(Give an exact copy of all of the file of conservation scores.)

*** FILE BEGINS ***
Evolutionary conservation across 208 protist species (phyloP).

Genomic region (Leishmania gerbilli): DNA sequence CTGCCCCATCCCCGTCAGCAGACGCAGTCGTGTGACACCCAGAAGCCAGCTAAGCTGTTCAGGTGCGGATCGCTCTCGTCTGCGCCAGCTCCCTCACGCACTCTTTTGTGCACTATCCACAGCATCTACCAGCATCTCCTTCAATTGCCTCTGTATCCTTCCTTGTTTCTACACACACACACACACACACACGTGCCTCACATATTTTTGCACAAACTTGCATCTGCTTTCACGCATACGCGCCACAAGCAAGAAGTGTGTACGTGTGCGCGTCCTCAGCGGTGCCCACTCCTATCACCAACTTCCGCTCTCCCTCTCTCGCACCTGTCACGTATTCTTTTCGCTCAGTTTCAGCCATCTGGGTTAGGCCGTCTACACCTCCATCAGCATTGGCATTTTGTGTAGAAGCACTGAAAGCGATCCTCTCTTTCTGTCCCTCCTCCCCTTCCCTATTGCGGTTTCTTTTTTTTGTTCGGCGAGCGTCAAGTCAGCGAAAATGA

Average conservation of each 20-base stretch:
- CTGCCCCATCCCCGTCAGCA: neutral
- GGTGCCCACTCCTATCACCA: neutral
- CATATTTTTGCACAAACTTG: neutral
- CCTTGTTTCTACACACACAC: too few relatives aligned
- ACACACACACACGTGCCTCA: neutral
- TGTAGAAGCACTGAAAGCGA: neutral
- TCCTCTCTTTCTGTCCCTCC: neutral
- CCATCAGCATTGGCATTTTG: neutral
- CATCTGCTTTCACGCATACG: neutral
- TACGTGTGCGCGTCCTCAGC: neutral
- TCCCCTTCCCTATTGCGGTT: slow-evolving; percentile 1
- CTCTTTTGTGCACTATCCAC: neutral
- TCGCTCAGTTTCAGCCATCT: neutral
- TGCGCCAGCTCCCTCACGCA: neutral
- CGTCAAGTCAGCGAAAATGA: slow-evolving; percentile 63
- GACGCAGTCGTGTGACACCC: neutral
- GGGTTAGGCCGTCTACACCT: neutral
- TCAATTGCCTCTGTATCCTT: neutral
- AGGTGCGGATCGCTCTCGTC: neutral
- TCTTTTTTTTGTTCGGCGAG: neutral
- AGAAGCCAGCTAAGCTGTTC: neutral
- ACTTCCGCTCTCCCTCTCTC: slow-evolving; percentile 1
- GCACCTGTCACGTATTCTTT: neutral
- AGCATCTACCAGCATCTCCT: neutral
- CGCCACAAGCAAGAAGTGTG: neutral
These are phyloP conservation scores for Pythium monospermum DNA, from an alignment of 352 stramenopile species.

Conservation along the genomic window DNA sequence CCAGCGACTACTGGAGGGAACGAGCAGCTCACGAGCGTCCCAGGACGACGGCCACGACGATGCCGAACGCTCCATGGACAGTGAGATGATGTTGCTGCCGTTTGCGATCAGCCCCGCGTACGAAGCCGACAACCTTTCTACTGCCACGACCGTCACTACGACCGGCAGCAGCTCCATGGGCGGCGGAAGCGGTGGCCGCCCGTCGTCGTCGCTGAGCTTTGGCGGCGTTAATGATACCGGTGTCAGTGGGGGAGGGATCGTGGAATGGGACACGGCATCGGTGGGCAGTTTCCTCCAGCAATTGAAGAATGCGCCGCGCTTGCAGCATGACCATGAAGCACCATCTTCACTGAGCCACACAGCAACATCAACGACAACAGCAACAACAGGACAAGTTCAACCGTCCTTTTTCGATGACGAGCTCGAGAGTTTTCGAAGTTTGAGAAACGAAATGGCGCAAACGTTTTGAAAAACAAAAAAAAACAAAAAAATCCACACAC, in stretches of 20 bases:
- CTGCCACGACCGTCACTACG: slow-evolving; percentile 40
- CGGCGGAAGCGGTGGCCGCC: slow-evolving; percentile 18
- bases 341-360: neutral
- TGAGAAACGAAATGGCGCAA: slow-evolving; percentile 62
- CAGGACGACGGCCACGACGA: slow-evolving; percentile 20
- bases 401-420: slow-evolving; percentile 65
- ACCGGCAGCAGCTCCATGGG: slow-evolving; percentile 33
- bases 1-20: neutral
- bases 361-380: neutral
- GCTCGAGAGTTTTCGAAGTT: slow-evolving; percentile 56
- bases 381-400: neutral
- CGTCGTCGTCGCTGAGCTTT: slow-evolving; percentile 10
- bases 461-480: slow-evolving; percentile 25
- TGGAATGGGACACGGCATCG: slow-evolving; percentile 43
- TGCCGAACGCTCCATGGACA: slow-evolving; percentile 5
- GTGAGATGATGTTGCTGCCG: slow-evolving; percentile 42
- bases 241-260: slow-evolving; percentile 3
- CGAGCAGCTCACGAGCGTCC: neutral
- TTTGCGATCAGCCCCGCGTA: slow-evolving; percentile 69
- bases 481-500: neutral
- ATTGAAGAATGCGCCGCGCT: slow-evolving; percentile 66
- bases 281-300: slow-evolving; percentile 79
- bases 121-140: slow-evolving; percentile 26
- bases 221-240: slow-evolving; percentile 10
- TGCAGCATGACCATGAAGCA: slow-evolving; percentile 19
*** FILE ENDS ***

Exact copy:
Evolutionary conservation across 208 protist species (phyloP).

Genomic region (Leishmania gerbilli): DNA sequence CTGCCCCATCCCCGTCAGCAGACGCAGTCGTGTGACACCCAGAAGCCAGCTAAGCTGTTCAGGTGCGGATCGCTCTCGTCTGCGCCAGCTCCCTCACGCACTCTTTTGTGCACTATCCACAGCATCTACCAGCATCTCCTTCAATTGCCTCTGTATCCTTCCTTGTTTCTACACACACACACACACACACACGTGCCTCACATATTTTTGCACAAACTTGCATCTGCTTTCACGCATACGCGCCACAAGCAAGAAGTGTGTACGTGTGCGCGTCCTCAGCGGTGCCCACTCCTATCACCAACTTCCGCTCTCCCTCTCTCGCACCTGTCACGTATTCTTTTCGCTCAGTTTCAGCCATCTGGGTTAGGCCGTCTACACCTCCATCAGCATTGGCATTTTGTGTAGAAGCACTGAAAGCGATCCTCTCTTTCTGTCCCTCCTCCCCTTCCCTATTGCGGTTTCTTTTTTTTGTTCGGCGAGCGTCAAGTCAGCGAAAATGA

Average conservation of each 20-base stretch:
- CTGCCCCATCCCCGTCAGCA: neutral
- GGTGCCCACTCCTATCACCA: neutral
- CATATTTTTGCACAAACTTG: neutral
- CCTTGTTTCTACACACACAC: too few relatives aligned
- ACACACACACACGTGCCTCA: neutral
- TGTAGAAGCACTGAAAGCGA: neutral
- TCCTCTCTTTCTGTCCCTCC: neutral
- CCATCAGCATTGGCATTTTG: neutral
- CATCTGCTTTCACGCATACG: neutral
- TACGTGTGCGCGTCCTCAGC: neutral
- TCCCCTTCCCTATTGCGGTT: slow-evolving; percentile 1
- CTCTTTTGTGCACTATCCAC: neutral
- TCGCTCAGTTTCAGCCATCT: neutral
- TGCGCCAGCTCCCTCACGCA: neutral
- CGTCAAGTCAGCGAAAATGA: slow-evolving; percentile 63
- GACGCAGTCGTGTGACACCC: neutral
- GGGTTAGGCCGTCTACACCT: neutral
- TCAATTGCCTCTGTATCCTT: neutral
- AGGTGCGGATCGCTCTCGTC: neutral
- TCTTTTTTTTGTTCGGCGAG: neutral
- AGAAGCCAGCTAAGCTGTTC: neutral
- ACTTCCGCTCTCCCTCTCTC: slow-evolving; percentile 1
- GCACCTGTCACGTATTCTTT: neutral
- AGCATCTACCAGCATCTCCT: neutral
- CGCCACAAGCAAGAAGTGTG: neutral
These are phyloP conservation scores for Pythium monospermum DNA, from an alignment of 352 stramenopile species.

Conservation along the genomic window DNA sequence CCAGCGACTACTGGAGGGAACGAGCAGCTCACGAGCGTCCCAGGACGACGGCCACGACGATGCCGAACGCTCCATGGACAGTGAGATGATGTTGCTGCCGTTTGCGATCAGCCCCGCGTACGAAGCCGACAACCTTTCTACTGCCACGACCGTCACTACGACCGGCAGCAGCTCCATGGGCGGCGGAAGCGGTGGCCGCCCGTCGTCGTCGCTGAGCTTTGGCGGCGTTAATGATACCGGTGTCAGTGGGGGAGGGATCGTGGAATGGGACACGGCATCGGTGGGCAGTTTCCTCCAGCAATTGAAGAATGCGCCGCGCTTGCAGCATGACCATGAAGCACCATCTTCACTGAGCCACACAGCAACATCAACGACAACAGCAACAACAGGACAAGTTCAACCGTCCTTTTTCGATGACGAGCTCGAGAGTTTTCGAAGTTTGAGAAACGAAATGGCGCAAACGTTTTGAAAAACAAAAAAAAACAAAAAAATCCACACAC, in stretches of 20 bases:
- CTGCCACGACCGTCACTACG: slow-evolving; percentile 40
- CGGCGGAAGCGGTGGCCGCC: slow-evolving; percentile 18
- bases 341-360: neutral
- TGAGAAACGAAATGGCGCAA: slow-evolving; percentile 62
- CAGGACGACGGCCACGACGA: slow-evolving; percentile 20
- bases 401-420: slow-evolving; percentile 65
- ACCGGCAGCAGCTCCATGGG: slow-evolving; percentile 33
- bases 1-20: neutral
- bases 361-380: neutral
- GCTCGAGAGTTTTCGAAGTT: slow-evolving; percentile 56
- bases 381-400: neutral
- CGTCGTCGTCGCTGAGCTTT: slow-evolving; percentile 10
- bases 461-480: slow-evolving; percentile 25
- TGGAATGGGACACGGCATCG: slow-evolving; percentile 43
- TGCCGAACGCTCCATGGACA: slow-evolving; percentile 5
- GTGAGATGATGTTGCTGCCG: slow-evolving; percentile 42
- bases 241-260: slow-evolving; percentile 3
- CGAGCAGCTCACGAGCGTCC: neutral
- TTTGCGATCAGCCCCGCGTA: slow-evolving; percentile 69
- bases 481-500: neutral
- ATTGAAGAATGCGCCGCGCT: slow-evolving; percentile 66
- bases 281-300: slow-evolving; percentile 79
- bases 121-140: slow-evolving; percentile 26
- bases 221-240: slow-evolving; percentile 10
- TGCAGCATGACCATGAAGCA: slow-evolving; percentile 19